June 25, 2018, 3:38 am
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1 Philippine Peso = 0.06901 UAE Dirham
1 Philippine Peso = 2.02912 Albanian Lek
1 Philippine Peso = 0.03401 Neth Antilles Guilder
1 Philippine Peso = 0.5072 Argentine Peso
1 Philippine Peso = 0.02524 Australian Dollar
1 Philippine Peso = 0.03345 Aruba Florin
1 Philippine Peso = 0.03758 Barbados Dollar
1 Philippine Peso = 1.57159 Bangladesh Taka
1 Philippine Peso = 0.03155 Bulgarian Lev
1 Philippine Peso = 0.00712 Bahraini Dinar
1 Philippine Peso = 32.90079 Burundi Franc
1 Philippine Peso = 0.01879 Bermuda Dollar
1 Philippine Peso = 0.02526 Brunei Dollar
1 Philippine Peso = 0.1289 Bolivian Boliviano
1 Philippine Peso = 0.07111 Brazilian Real
1 Philippine Peso = 0.01879 Bahamian Dollar
1 Philippine Peso = 1.28053 Bhutan Ngultrum
1 Philippine Peso = 0.19402 Botswana Pula
1 Philippine Peso = 376.17437 Belarus Ruble
1 Philippine Peso = 0.03754 Belize Dollar
1 Philippine Peso = 0.02493 Canadian Dollar
1 Philippine Peso = 0.01856 Swiss Franc
1 Philippine Peso = 11.99061 Chilean Peso
1 Philippine Peso = 0.12218 Chinese Yuan
1 Philippine Peso = 54.75385 Colombian Peso
1 Philippine Peso = 10.57591 Costa Rica Colon
1 Philippine Peso = 0.01879 Cuban Peso
1 Philippine Peso = 1.77772 Cape Verde Escudo
1 Philippine Peso = 0.41526 Czech Koruna
1 Philippine Peso = 3.33615 Djibouti Franc
1 Philippine Peso = 0.12016 Danish Krone
1 Philippine Peso = 0.92728 Dominican Peso
1 Philippine Peso = 2.1963 Algerian Dinar
1 Philippine Peso = 0.25225 Estonian Kroon
1 Philippine Peso = 0.33484 Egyptian Pound
1 Philippine Peso = 0.51146 Ethiopian Birr
1 Philippine Peso = 0.01612 Euro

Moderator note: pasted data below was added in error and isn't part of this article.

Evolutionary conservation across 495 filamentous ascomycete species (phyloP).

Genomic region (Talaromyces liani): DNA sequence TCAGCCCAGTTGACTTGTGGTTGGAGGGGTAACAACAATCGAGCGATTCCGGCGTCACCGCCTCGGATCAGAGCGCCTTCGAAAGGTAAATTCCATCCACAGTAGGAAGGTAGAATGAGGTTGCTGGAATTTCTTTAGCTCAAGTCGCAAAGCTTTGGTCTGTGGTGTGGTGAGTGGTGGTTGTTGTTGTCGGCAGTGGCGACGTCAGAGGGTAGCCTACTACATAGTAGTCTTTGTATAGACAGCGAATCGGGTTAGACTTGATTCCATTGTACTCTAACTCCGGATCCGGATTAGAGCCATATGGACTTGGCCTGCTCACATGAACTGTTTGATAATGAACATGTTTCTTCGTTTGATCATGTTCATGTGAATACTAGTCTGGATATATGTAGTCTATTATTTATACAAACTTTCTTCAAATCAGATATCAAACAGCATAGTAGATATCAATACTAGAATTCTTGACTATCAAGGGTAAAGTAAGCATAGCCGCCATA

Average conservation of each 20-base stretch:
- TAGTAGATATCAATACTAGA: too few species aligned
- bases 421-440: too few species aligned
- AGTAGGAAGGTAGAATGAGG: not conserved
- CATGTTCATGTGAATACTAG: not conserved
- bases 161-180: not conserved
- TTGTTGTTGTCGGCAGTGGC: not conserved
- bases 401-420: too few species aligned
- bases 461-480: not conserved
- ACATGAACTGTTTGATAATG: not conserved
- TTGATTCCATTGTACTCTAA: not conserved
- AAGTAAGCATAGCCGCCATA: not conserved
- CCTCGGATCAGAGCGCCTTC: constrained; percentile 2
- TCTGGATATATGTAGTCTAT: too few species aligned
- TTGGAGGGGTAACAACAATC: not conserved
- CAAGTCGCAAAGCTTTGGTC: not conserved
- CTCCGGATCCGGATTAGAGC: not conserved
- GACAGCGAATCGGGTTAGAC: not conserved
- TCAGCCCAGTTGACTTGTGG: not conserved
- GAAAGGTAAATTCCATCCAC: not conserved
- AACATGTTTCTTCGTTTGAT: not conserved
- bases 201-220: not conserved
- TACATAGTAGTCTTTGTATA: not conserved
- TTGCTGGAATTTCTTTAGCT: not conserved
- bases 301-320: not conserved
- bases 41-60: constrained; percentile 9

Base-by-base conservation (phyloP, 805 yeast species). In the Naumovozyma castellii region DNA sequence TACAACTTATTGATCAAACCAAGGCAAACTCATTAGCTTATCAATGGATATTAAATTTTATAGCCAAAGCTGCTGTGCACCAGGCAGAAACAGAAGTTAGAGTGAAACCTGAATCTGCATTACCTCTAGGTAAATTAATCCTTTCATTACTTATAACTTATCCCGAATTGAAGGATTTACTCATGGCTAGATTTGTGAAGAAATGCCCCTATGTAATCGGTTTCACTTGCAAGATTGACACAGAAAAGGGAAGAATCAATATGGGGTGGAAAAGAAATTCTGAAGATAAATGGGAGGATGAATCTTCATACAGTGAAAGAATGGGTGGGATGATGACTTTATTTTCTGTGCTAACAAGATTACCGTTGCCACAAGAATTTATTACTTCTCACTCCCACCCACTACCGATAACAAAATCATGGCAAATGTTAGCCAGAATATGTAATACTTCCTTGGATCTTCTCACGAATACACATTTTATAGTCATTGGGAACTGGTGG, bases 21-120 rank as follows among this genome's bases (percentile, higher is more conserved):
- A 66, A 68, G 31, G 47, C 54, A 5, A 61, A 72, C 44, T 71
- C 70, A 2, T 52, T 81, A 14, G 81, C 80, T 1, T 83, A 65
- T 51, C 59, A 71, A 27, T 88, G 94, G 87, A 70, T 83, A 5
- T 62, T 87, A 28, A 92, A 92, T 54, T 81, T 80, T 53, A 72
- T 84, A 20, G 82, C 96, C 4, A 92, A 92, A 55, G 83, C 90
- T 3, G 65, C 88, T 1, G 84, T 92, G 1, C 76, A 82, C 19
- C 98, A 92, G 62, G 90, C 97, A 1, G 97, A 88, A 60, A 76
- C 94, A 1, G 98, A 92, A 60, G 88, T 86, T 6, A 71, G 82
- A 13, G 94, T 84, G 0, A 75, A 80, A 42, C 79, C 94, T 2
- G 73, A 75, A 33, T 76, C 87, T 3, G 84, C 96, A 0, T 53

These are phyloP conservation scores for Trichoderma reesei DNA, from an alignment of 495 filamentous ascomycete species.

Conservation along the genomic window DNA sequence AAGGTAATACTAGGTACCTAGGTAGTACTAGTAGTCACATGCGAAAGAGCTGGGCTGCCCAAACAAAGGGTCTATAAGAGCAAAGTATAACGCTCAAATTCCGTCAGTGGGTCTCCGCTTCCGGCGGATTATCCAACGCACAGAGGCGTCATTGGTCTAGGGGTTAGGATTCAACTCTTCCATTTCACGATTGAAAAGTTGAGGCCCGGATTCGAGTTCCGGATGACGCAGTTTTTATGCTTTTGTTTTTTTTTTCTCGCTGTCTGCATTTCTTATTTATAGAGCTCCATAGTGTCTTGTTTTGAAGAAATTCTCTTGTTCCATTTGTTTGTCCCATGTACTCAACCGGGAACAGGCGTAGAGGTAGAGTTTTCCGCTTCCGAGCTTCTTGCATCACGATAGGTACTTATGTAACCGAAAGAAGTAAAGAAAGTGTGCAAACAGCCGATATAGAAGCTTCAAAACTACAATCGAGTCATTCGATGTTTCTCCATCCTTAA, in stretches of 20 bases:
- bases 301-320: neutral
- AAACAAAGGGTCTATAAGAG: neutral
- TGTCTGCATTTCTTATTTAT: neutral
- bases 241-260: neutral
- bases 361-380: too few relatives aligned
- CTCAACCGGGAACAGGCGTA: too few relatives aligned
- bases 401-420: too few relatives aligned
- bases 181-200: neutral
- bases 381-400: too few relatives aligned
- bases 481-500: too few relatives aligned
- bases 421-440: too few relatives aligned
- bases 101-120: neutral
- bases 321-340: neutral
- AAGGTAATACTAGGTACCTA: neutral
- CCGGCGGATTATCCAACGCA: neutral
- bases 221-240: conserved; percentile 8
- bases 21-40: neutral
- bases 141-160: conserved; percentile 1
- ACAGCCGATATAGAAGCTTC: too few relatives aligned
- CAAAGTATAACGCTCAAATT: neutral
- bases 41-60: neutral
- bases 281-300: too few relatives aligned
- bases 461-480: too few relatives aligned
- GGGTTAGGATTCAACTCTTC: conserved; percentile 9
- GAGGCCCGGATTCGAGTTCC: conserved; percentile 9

1 Philippine Peso = 0.03918 Fiji Dollar
1 Philippine Peso = 0.01416 Falkland Islands Pound
1 Philippine Peso = 0.01417 British Pound
1 Philippine Peso = 0.08979 Ghanaian Cedi
1 Philippine Peso = 0.87956 Gambian Dalasi
1 Philippine Peso = 169.07178 Guinea Franc
1 Philippine Peso = 0.14072 Guatemala Quetzal
1 Philippine Peso = 3.87599 Guyana Dollar
1 Philippine Peso = 0.14741 Hong Kong Dollar
1 Philippine Peso = 0.44878 Honduras Lempira
1 Philippine Peso = 0.11882 Croatian Kuna
1 Philippine Peso = 1.24803 Haiti Gourde
1 Philippine Peso = 5.23224 Hungarian Forint
1 Philippine Peso = 264.43067 Indonesian Rupiah
1 Philippine Peso = 0.06764 Israeli Shekel
1 Philippine Peso = 1.27568 Indian Rupee
1 Philippine Peso = 22.24728 Iraqi Dinar
1 Philippine Peso = 798.38407 Iran Rial
1 Philippine Peso = 2.03119 Iceland Krona
1 Philippine Peso = 2.45509 Jamaican Dollar
1 Philippine Peso = 0.01333 Jordanian Dinar
1 Philippine Peso = 2.06417 Japanese Yen
1 Philippine Peso = 1.89121 Kenyan Shilling
1 Philippine Peso = 1.28183 Kyrgyzstan Som
1 Philippine Peso = 76.00526 Cambodia Riel
1 Philippine Peso = 7.92522 Comoros Franc
1 Philippine Peso = 16.91094 North Korean Won